Few thought his impact would be significant, but he came within a point of beating Berdych and then overcame a one-set deficit to beat Djokovic for the first time and deny him a semi-final place.

Can he improve still further? Now entering his 10th year as a pro, the odds may be stacked against him. But then they said the same about Fish…

Mardy Fish

Turning 30 last week, Fish enjoyed his first birthday in the top 10 as well as memories of two so-near-yet-so-far matches against the best there: three-setter losses to Roger Federer and Nadal at the WTFs.

His was already the story of 2010: a man close to retirement at the end of 2009 but choosing instead a new training regime that helped him reach the finals of four tournaments in under three months, winning two of them. He rose from 108 to 16 by the end of the year, his highest in 10 years on the pro tour.

And still Fish broke new ground this spring, making the semis in Memphis, Delray Beach and Miami and becoming the fourth oldest player to make his top10 debut.

He reached his third Grand Slam quarter-final—his first at Wimbledon—made three straight finals in North America and failed, only just, to make the quarters of the US Open after a five-set battle against Tsonga.

Fish ends the year at No8 and is making the most of every new step he takes because: “I know there’s a chance I won’t ever come back to this [WTF] event.” Though with Fish, who knows what more he will find?

Honorable mentions

Juan Martín del Potro, working his way back to the top level after missing most of 2010 with injury, rose from 485 at the start of the year to No11 at the end via two titles from three finals, and two of the most rousing Davis Cup matches of the year against Ferrer and Nadal this month.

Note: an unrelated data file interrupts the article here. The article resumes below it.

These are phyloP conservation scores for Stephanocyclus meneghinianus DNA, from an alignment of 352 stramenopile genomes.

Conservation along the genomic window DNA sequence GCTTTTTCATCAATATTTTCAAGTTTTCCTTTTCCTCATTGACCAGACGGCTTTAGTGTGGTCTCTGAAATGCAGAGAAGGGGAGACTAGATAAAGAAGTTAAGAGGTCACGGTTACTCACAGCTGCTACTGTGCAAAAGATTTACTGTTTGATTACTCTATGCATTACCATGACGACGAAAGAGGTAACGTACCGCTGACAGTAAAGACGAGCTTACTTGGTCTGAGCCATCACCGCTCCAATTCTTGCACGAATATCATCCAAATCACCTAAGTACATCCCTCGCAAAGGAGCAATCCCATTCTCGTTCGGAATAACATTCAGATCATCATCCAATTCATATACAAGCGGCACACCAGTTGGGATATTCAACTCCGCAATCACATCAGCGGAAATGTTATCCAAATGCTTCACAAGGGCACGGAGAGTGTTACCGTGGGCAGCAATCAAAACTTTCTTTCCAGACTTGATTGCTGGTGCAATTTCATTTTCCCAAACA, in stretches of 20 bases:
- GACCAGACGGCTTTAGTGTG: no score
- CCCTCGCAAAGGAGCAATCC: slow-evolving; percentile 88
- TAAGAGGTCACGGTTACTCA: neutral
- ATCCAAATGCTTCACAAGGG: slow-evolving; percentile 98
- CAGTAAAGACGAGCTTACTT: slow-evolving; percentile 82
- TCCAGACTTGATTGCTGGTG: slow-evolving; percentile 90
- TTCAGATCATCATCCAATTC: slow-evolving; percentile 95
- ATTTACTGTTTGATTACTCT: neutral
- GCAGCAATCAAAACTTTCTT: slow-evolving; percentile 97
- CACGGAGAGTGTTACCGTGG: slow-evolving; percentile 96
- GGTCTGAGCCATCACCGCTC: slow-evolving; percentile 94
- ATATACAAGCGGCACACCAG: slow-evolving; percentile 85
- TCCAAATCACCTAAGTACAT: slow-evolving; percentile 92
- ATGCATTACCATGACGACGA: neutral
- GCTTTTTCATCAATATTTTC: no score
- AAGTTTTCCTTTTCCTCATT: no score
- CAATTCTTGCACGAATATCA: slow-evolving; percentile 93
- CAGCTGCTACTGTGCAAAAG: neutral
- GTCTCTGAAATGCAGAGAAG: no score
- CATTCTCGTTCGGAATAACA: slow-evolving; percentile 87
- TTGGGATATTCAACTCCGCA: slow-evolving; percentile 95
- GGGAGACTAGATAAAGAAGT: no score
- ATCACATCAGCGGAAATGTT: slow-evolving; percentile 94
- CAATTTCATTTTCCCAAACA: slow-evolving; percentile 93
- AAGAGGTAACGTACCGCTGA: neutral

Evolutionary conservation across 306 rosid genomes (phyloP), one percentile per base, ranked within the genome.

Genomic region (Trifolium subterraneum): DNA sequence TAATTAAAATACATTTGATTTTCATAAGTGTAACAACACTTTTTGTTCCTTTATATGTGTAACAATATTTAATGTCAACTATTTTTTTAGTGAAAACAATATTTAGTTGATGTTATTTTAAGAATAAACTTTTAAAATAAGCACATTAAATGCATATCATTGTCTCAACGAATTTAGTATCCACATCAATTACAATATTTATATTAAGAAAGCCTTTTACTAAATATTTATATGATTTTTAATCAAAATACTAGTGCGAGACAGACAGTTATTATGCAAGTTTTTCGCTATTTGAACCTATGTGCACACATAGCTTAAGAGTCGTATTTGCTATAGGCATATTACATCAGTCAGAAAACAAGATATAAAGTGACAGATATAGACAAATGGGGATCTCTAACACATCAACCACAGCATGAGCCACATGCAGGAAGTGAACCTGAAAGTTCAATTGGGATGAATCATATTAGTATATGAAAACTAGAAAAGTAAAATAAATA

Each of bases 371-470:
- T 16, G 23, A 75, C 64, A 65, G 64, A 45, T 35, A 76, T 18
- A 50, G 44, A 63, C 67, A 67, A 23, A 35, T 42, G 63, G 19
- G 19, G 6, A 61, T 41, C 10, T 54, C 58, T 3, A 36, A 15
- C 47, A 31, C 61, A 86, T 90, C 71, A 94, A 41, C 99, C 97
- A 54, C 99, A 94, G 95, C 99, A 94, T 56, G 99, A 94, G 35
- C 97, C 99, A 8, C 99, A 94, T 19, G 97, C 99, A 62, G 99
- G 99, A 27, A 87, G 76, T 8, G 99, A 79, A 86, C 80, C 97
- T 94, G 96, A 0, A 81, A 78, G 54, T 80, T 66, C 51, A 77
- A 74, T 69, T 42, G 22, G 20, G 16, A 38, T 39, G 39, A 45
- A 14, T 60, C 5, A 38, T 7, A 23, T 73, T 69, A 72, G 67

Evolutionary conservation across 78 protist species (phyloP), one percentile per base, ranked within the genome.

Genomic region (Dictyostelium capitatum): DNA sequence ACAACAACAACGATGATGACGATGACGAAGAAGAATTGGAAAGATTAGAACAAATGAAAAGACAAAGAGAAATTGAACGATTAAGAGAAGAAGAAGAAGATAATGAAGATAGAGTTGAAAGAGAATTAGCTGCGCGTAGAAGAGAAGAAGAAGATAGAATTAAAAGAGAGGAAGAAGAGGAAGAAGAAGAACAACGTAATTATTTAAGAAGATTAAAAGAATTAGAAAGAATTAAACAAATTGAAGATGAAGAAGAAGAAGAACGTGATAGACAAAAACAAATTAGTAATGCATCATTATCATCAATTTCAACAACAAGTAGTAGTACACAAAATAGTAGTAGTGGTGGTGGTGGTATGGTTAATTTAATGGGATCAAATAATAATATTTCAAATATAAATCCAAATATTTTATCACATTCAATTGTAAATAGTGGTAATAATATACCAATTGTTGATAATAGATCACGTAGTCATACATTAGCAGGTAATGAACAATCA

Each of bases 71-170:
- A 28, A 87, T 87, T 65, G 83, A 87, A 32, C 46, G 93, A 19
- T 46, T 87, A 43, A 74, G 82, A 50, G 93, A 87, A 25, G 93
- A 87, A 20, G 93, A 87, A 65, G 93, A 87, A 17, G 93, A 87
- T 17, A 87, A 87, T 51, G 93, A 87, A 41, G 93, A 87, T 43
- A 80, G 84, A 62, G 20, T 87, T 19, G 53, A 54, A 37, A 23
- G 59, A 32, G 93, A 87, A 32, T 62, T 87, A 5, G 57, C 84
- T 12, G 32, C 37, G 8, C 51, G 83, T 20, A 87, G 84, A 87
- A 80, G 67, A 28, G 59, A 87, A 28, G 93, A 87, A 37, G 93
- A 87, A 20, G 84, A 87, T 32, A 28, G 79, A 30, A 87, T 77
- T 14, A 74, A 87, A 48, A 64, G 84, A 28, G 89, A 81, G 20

Kei Nishikori, whose early pro career was hampered by elbow surgery in 2009, started to show his class in 2011 by reaching the finals of Houston, the semis of Delray Beach, Eastbourne, Kuala Lumpur and the Shanghai Masters, and ending a strong indoor run with the final in Basel. It took him from 98 to a career-high 25, and he’s still just 21.

Alex Bogomolov Jr won the ATP’s Most Improved Player of the Year award for his 166 to 33 career-high ranking in 2011. Along the way, he took the scalps of Murray in the Miami Masters and Tsonga in the Cincinnati Masters.

Milos Raonic was ATP Newcomer of the Year, and not surprisingly. In his first full year on the ATP tour, he won his first title in San Jose and jumped from 156 to 25 before injury forced him out of Wimbledon. Since returning to the indoor season, he has made the semis in Stockholm and finished the year at No31.

Roger Federer may have had a modest year by his standards—no Grand Slam titles, a temporary drop to No4 in the rankings and a quarter-final exit at Wimbledon—but come the autumn, he went on a roll of three back-to-back titles, an unbeaten 17-match streak, a 70th title in his 100th final and a record sixth WTF title. He also won the ATP Fans’ Favourite for the ninth straight year and the Stefan Edberg Sportsmanship Award for a seventh time.

Rafael Nadal, by any standards, has had a good year: 10 finals—three of them Slams and four Masters—with titles at the French Open and the Monte Carlo Masters. A year subdued by the all-conquering Djokovic was then lifted by outstanding Davis Cup performances, both against France in the semis—two straight-sets wins for the loss of just 10 games—and in taking the title against Argentina.

More in this series: Petra Kvitova’s golden year